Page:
Permit, dear readers, a digression... on Jehan.

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Permit, dear readers, a digression... on Jehan.

Postby MmeJavert » Mon Oct 05, 2009 11:26 pm

...because I think we're forgetting something. :lol:

In all seriousness. Upon this forum we have exhaustive discussions on how Enjolras might choose to partake in sexual relations. We have all sorts of deep character studies on Combeferre and Courfeyrac and Enjolras. We have fangirls of Joly and Feuilly and Grantaire. Where's the love for Prouvaire?

I mean it. Where?

Hugo gives us some astonishing insight into the boy's character. Admit it: how many of you think he's a total pansy because he plays the flute and grows flowers and weeps over women and blushes easily? However, a lot of us forget this:

Jehan knew four languages, besides French: Latin, Greek, Italian, and Hebrew. Jehan, says Hugo, learnt Latin solely in order to read Juvenal, learnt Greek solely in order to read Aeschylus, learnt Italian solely in order to read Dante, and Hebrew solely in order to read Isaiah. He also mentions that Jehan's three favoured poets in French, in ascending order, are Corneille, Agrippa d'Aubigné, and Racine.

While I have my doubts that Jehan "only" learnt Latin to read Juvenal -- being a rich only son, it'd be pretty strange if he didn't have a complete young man's classical education, so it stands to reason that he would have had a strong grounding in Latin and the classics anyway -- the others are interesting enough. Greek, okay, it seems to me that Greek and Latin are common enough languages for a classically-educated young man to be fluent in. Then... Italian. Most of us should remember that Italy still was at this time a collection of city-state kingdoms, not a unified country. He would have had to learn Florentine Italian if he were focused purely on Dante. And Hebrew. This is the astonishing one. I imagine it was probably pretty difficult to find a Hebrew tutor -- as it would have had to have been a Jew. Laying aside my ignorance on the subject of Jews in Restoration France... you have to admit that this is pretty astounding in itself.

This doesn't even touch the reading material.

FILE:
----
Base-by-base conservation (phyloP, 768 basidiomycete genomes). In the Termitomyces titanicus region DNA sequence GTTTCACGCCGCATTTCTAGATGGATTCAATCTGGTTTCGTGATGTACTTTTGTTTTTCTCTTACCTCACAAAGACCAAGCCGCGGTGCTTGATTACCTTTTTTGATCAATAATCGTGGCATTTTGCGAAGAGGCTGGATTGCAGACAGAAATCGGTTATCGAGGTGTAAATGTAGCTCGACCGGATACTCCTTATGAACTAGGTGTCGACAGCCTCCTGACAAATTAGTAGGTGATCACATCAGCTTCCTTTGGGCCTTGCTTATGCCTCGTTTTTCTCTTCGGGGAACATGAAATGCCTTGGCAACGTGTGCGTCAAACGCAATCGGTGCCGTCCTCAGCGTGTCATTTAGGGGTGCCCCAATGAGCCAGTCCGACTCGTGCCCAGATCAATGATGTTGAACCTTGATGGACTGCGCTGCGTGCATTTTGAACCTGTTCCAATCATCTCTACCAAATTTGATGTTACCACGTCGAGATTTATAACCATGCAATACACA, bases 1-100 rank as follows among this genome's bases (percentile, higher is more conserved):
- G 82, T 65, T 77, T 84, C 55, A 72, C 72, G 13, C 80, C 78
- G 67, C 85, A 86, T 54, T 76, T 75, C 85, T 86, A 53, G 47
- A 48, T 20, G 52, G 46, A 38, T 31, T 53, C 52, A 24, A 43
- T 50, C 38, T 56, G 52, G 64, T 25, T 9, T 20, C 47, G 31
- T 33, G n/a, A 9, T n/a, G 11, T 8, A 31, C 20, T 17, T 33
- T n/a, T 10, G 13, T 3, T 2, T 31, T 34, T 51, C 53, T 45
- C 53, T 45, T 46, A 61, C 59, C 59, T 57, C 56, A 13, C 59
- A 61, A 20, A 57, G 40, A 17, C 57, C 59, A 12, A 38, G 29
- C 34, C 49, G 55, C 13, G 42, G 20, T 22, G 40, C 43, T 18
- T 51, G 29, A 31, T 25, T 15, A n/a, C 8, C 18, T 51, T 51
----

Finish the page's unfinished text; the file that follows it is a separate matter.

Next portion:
- Aeschylus is full of GAY. It's, okay, it's subtext, but any of you who have read the Oresteia will notice it on about the second page. Even laying aside our fandom's Orestes and Pylades connotations, it's amazing. I adore the Oresteia
- Juvenal. Oh, Juvenal's satires are things of beauty. :D I won't expound on them here, but I do recommend you go grab a translation if you can't read Latin, because ... yesssss. *
- Dante. Do you really need me to discuss Dante any further? If you know me, you know Dante's my homeboy, so to speak. And let's not forget that La Commedia was Dante's final and crowning work -- up until his exile he wrote all sorts of things. Beautiful, beautiful love poetry, essays on politics -- De Monarchia especially, and there are others -- and then there's Il Convivio and La Vita Nuova. Y'all, Dante was pretty fabulous. Jehan is a Dante fanboy and that should really tell you all something.
- and Isaiah. I've lost my Bible years ago so someone else has to confirm, but isn't Isaiah the prophet who foresees the end of days?


I believe MmeBahorel knows more about Jehan's taste in French poets, because I've only ever been able to read snatches of Racine in translation, but... the above should be enough.

Enough to tell you that not only is Jehan not a pansy -- but he's a badass. (Not a GQMF, though :lol:) Holy crap, kid. I've been fond of this boy for years, because seriously? you want to have a fangirl/fanboy discussion with him. Yeah, you go fight with Enjolras and march with Combeferre, I'll be back here fangirling with Jehan. :D

Now, I want to ask a question: of all Jehan's reading material above, and of the classics in general -- how easy was it to obtain these books? Whether in a French translation or the original text? I've had this nebulous plotbunny in my head for ages now and, um, I sort of want to share it in story form one of these days. :D I just don't want to have him and Enjolras arguing over the merits of De Monarchia if one couldn't get a copy of it in 1827 in France (or, y'know, circa that time.)


* I also want to say: I think Jehan would have had to have read Roman poets other than Juvenal, if only Virgil, Ovid, and Catullus, but there are so many possibilities here... Still, Juvenal being his favourite says a lot.
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and to this day, she's glided on
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nothing said, what a waste

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Postby Marianne » Tue Oct 06, 2009 12:15 am

My impression is that Hebrew wouldn't have been astounding and subversive, more... hardcore erudite and utterly geeky. Something that wasn't part of the standard education, but not unusual for serious scholars to have studied--almost the normal progression from Latin and Greek in terms of a classical education.

Also, I am fairly sure original texts were obtainable, because people sure as hell weren't learning "how to say naughty, socially-unacceptable things through classical allusion" from the bowdlerized translations of the time.